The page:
My lover is frustrated by my libido. Should we split and find partners with similar sex drives?

I have had difficult relationships, which have affected how I feel about sex. I understand my current partner’s concerns, but am not sure anything will improve the situation

My partner and I are in our late 30s and met a few months before the pandemic. We are in the process of buying a house and planning to have kids next year. I have a relationship history with some abuse, and have also been sexually assaulted more than once. This means that sex is sometimes difficult for me, and I go through patches where it shuts down completely. Lately I have also been feeling quite low because of various changes that happened in my life due to Covid, and one consequence of that has been a drop in libido. My partner obviously finds it difficult when sex disappears, and he feels frustrated that this means sex is “always on my terms”. He never pressures me, but he can be moody. Sometimes, I think he should have more patience and should engage with me to find solutions, but at other times I understand that he feels sad, frustrated and worried about a future with me if it means hardly having sex. I have tried counselling in the past, but nothing has ever worked. Do you think I can get better, or do we need to find partners with sex drives that are better suited to us? I would have liked a more active sex life, but that feels hopeless now.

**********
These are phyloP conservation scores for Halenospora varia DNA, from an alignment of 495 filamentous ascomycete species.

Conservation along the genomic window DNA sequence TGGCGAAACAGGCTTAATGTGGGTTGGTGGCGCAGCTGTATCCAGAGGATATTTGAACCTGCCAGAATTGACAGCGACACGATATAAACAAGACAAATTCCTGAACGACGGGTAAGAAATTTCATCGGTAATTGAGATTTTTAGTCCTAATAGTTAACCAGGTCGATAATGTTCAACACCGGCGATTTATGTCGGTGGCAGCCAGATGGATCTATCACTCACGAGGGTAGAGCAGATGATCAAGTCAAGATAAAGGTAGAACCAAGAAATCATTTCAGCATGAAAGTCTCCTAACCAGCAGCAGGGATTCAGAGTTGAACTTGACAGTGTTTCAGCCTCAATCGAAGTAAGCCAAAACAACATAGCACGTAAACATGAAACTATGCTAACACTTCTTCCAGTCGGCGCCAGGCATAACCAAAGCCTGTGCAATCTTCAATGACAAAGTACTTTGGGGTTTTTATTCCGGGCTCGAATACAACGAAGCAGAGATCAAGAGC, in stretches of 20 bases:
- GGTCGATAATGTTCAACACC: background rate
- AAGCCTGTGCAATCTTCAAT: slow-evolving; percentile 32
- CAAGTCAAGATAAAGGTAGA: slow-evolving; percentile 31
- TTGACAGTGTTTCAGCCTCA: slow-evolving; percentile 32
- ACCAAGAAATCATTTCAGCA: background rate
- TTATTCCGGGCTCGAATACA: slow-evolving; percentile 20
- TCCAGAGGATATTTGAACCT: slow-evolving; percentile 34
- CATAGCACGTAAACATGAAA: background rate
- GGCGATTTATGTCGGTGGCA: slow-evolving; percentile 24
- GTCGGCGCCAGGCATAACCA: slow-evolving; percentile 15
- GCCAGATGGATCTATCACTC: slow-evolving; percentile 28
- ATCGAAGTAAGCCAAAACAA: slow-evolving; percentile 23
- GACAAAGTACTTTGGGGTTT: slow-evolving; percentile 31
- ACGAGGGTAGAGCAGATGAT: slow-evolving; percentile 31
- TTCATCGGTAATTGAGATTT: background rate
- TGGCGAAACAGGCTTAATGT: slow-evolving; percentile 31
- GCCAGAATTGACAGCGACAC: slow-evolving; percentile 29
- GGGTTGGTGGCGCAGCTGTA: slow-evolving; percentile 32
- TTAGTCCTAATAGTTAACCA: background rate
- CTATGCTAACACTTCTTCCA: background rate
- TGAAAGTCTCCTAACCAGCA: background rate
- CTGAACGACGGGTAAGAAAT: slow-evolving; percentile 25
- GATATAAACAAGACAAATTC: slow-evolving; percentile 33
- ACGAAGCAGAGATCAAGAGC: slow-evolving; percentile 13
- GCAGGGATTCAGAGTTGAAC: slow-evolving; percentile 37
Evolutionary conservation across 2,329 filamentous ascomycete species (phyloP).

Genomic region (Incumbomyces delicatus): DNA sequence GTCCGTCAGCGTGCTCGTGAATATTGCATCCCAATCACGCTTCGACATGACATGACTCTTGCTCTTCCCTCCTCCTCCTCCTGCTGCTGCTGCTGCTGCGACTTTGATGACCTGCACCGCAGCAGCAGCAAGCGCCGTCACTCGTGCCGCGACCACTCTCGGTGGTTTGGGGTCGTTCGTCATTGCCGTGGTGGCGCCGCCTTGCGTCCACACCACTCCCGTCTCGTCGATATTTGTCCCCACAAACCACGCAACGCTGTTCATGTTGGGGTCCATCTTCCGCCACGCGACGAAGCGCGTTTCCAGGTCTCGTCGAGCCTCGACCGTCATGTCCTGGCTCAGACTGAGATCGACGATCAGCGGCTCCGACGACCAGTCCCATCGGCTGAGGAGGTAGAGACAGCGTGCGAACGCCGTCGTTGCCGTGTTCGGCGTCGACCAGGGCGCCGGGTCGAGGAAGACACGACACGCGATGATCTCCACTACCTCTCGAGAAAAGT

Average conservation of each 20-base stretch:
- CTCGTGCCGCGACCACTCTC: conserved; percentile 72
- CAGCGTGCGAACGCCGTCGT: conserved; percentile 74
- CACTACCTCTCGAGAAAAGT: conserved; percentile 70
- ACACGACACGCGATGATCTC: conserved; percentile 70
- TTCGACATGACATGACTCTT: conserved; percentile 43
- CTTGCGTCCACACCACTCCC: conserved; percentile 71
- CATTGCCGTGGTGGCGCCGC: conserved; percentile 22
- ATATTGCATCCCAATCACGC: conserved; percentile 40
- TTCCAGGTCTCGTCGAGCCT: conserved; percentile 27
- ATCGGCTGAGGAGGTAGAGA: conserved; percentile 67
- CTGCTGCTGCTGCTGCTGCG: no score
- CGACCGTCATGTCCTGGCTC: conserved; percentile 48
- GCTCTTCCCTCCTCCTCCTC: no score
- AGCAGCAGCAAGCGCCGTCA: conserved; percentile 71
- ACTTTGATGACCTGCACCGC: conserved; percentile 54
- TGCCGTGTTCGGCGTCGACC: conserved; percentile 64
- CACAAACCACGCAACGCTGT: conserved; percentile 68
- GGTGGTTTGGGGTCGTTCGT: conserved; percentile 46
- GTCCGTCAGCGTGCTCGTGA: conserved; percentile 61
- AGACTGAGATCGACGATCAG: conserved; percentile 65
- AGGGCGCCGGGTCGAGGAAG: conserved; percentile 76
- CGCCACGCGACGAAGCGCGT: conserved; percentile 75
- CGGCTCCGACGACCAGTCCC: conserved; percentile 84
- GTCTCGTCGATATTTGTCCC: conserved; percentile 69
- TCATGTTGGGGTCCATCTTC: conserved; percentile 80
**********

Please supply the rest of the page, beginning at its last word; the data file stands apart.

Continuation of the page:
It sounds as though you still need to seek healing to overcome the aftermath of abuse and victimisation. Survivors are often left with feelings of shame, fear, worthlessness and a sense of being undeserving of love and happiness. There can also be a tendency to repeat negative patterns from the past, so it is important that you really look carefully at this relationship – preferably with some good therapeutic help – before embarking on a future together. At the moment, your body is shutting down sexually as a self-protective measure, and as a natural accompaniment to depression. Don’t allow the legacy of abusers to sabotage your future. Take charge of your life now.

Pamela Stephenson Connolly is a US-based psychotherapist who specialises in treating sexual disorders.

If you would like advice from Pamela on sexual matters, send us a brief description of your concerns to [email protected] (please don’t send attachments). Each week, Pamela chooses one problem to answer, which will be published online. She regrets that she cannot enter into personal correspondence. Submissions are subject to our terms and conditions: see

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